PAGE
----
I don't feel like what you've described so far is misbehavior. She's actively engaging in her own learning. However, in my experience, many teachers are bothered when they don't have perfectly obedient, controllable little students. Have you sussed out whether or not these incidents are actually impeding her academic process? Or are they perhaps just irksome for the instructors because they prefer more compliant children? Is it because her behavior is more obvious to the teacher than some other children's method's of not paying attention?
I'd say she's displaying a attention span that's just fine (by being able to focus on a book for a long period of time). Some children despise reading, or simply won't do it in long increments. She's able to keep reading, despite the fact that she's no longer required to be reading. So I'm not sure she has an attention problem at all.
However, she likely has an interest problem. Teachers talking/explaining things can be dreadfully boring. If a student is put in a position of passive learning (such as lectures), then their attention is going to wane regardless of age. Just because a student is upright, eyes front, and books down doesn't mean they're actually paying more attention to the teacher than the child reading a book. The only difference is one student is zoning out in a way that's hard to judge, and the other is visibly not tuning in the the teacher. The latter is usually more upsetting for the instructor than the former, despite the fact that they functionally have the same result.
I bring this up, because teaching your daughter not to engage in side-activities (like reading, or doodling) may just lead to her zoning out in a way that doesn't draw the teacher's ire, but also doesn't have your daughter paying any more attention to the class. If material is boring/uninteresting/going on too long then sometimes you just can't help zone out. It's how our brains work.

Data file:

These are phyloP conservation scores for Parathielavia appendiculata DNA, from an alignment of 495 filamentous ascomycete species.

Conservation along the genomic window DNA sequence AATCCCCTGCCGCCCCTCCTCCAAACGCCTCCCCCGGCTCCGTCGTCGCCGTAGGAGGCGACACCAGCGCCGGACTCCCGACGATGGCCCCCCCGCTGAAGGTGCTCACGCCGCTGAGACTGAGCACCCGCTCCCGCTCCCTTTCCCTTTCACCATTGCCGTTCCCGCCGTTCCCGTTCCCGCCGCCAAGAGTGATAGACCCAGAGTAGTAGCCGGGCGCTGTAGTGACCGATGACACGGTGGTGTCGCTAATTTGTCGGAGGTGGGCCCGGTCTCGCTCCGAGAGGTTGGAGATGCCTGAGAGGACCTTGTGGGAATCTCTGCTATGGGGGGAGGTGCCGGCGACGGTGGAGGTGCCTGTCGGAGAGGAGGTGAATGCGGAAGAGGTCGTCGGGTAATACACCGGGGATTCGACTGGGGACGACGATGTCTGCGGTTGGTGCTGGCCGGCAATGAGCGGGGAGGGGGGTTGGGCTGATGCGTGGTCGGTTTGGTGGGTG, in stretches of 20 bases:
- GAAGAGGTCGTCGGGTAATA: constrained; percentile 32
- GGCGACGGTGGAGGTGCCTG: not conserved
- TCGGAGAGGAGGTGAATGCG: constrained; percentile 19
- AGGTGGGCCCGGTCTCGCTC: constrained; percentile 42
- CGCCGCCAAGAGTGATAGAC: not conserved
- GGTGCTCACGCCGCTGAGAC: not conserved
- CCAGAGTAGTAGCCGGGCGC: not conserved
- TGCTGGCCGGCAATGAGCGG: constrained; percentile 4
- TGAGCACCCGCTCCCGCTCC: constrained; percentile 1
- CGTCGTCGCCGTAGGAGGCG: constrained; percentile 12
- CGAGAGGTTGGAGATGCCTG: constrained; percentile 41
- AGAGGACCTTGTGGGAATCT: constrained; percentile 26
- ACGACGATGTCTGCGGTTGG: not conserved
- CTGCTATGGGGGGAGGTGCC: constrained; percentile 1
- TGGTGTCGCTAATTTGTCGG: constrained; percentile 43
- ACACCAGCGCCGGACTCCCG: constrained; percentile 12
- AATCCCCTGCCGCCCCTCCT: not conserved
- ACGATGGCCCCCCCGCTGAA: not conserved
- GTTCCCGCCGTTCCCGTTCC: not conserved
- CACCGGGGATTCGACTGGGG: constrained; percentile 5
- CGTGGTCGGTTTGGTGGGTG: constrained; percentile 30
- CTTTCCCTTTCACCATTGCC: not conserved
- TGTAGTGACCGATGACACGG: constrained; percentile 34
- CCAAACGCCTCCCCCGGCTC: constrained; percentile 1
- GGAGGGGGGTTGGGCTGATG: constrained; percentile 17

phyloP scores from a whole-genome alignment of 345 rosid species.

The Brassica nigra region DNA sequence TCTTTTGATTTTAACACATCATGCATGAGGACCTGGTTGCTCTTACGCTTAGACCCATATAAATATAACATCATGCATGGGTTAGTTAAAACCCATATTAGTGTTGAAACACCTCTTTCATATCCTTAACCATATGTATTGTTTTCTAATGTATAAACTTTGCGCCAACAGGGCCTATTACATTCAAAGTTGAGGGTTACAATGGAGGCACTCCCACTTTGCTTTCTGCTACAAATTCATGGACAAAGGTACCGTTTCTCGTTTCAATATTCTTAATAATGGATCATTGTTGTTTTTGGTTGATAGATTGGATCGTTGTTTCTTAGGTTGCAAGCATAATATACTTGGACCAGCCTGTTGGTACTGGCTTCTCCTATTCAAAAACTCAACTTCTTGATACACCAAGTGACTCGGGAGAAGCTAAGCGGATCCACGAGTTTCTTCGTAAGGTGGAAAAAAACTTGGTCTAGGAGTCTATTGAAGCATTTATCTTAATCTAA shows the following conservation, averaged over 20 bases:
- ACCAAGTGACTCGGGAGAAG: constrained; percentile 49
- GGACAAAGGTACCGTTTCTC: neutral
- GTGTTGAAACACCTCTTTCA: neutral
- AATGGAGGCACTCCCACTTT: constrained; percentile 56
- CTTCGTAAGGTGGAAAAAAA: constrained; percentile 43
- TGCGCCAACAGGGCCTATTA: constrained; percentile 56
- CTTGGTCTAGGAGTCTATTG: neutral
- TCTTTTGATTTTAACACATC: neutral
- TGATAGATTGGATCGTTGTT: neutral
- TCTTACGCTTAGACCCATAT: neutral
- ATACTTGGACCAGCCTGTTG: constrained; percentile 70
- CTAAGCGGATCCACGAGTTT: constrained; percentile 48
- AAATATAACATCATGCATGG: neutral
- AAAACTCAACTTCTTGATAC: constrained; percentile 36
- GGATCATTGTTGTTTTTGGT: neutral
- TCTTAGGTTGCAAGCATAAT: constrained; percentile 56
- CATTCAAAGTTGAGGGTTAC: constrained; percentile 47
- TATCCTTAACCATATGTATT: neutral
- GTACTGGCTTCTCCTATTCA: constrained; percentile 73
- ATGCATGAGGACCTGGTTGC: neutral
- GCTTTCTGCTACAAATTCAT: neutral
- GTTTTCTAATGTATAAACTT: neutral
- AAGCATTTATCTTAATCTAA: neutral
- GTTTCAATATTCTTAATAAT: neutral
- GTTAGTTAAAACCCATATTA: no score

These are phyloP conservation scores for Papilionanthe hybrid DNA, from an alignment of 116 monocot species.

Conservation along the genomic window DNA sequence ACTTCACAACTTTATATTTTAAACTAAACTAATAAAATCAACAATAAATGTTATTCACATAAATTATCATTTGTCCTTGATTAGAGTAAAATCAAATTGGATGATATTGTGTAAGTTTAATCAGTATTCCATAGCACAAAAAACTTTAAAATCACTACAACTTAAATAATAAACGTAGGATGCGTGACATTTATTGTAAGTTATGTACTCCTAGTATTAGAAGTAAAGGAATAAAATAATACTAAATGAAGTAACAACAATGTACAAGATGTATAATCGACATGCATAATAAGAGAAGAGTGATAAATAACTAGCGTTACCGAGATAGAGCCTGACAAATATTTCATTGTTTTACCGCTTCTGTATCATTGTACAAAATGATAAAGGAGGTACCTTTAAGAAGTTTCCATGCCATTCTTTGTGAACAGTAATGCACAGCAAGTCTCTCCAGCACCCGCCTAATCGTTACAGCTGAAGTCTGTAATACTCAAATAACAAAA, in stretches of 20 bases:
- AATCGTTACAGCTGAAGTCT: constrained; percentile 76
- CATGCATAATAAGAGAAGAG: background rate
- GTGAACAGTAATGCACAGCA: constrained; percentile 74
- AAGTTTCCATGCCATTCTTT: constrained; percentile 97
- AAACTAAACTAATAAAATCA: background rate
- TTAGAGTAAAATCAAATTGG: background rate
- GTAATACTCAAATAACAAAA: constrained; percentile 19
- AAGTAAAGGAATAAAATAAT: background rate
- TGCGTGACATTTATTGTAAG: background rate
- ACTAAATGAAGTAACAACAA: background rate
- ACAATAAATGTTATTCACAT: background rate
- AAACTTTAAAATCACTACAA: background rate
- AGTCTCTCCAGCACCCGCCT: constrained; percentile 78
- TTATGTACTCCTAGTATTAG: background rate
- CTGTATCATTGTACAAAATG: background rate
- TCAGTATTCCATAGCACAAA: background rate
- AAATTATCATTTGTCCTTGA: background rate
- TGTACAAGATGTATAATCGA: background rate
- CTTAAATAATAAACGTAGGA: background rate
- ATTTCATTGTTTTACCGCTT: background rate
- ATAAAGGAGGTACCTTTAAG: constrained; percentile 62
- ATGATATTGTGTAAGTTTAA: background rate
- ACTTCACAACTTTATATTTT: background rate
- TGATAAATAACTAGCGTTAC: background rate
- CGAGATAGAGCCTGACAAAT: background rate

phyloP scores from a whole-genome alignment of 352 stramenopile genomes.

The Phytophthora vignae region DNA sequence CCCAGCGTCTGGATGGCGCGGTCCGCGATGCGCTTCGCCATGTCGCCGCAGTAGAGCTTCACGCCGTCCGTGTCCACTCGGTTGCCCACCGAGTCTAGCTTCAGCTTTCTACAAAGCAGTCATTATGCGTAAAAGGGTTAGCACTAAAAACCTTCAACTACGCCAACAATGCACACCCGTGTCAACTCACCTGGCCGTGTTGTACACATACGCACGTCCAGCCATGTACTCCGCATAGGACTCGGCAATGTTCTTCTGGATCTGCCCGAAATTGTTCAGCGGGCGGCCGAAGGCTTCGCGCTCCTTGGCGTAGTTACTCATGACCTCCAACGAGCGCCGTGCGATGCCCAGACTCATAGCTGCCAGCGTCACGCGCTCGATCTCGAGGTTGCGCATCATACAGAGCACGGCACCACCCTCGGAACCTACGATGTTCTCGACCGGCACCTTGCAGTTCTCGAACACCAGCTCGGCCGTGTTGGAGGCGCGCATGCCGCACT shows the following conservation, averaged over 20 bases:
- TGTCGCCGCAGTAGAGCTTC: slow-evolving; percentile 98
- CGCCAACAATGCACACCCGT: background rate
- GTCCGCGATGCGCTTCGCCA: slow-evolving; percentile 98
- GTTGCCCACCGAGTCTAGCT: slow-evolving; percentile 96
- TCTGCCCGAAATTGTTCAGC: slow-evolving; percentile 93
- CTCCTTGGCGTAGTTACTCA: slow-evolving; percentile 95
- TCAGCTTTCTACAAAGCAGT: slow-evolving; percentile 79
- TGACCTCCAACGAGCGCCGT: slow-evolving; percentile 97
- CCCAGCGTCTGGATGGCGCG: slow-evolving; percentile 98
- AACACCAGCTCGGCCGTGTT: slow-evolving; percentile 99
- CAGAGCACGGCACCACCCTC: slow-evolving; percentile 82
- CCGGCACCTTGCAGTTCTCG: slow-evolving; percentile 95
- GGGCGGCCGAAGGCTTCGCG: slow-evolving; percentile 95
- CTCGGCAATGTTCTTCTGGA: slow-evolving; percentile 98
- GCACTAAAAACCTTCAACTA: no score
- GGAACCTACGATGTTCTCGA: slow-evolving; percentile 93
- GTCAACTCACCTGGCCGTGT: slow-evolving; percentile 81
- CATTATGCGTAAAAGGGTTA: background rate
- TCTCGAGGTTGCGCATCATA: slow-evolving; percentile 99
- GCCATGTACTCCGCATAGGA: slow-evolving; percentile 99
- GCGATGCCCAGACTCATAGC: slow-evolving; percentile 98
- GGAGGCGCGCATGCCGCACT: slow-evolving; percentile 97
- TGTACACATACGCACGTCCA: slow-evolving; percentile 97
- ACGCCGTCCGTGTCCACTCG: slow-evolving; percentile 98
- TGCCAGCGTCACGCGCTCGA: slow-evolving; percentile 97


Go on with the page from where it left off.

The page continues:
Thus, I'm not sure your daughter has an issue delaying gratification either. Yes, she may be engaging in more interesting activities, but there's nothing to say this is because of poor impulse control. Can she wait until after dinner to get dessert? Can she wait to get home to open a new toy? Can she accomplish a task for some sort of reward? If you can answer yes to these questions, it's not really a gratification problem.
However, I think there may be an actual answer to your question (even though I'm not convinced your daughter has issues):
The teacher needs to structure a more engaging learning environment, with more opportunities for active learning, for the children to let out some of their energy, and to allow for the differences of willful/independent children (which are positive attributes, although some teachers will tell you otherwise).
You can do as much training as you'd like at home, but you're not likely going to be able to replicate the environment of a school classroom. Since you also can't be present when these situations occur, it really ends up being the teacher's responsibility to handle.
Fear not! It's not completely out of your hands. You can certainly offer some suggestions to the teacher to help them guide your child to a state of optimal learning.
Here are some ideas that may help:
Otherwise, I feel that what you can do about your daughter's delayed gratification has already been answered best by Christine Gordon in the question you linked: https://parenting.stackexchange.com/a/6356/11394
She mentions that you should work on developing your daughter's ability to be intrinsically motivated by different activities, and offers some suggestions on how to do it.
This solution won't necessarily improve her classroom performance (especially if the issue is the classroom). Nevertheless, teaching a child to be satisfied by intrinsic motivation will help her be more successful with studying, homework, chores, self-learning, and work (when she's old enough).
A great book on how to encourage intrinsic motivation, and the drawbacks of extrinsic motivation, is "Drive: The Surprising Truth About What Motivates Us" by Daniel H. Pink.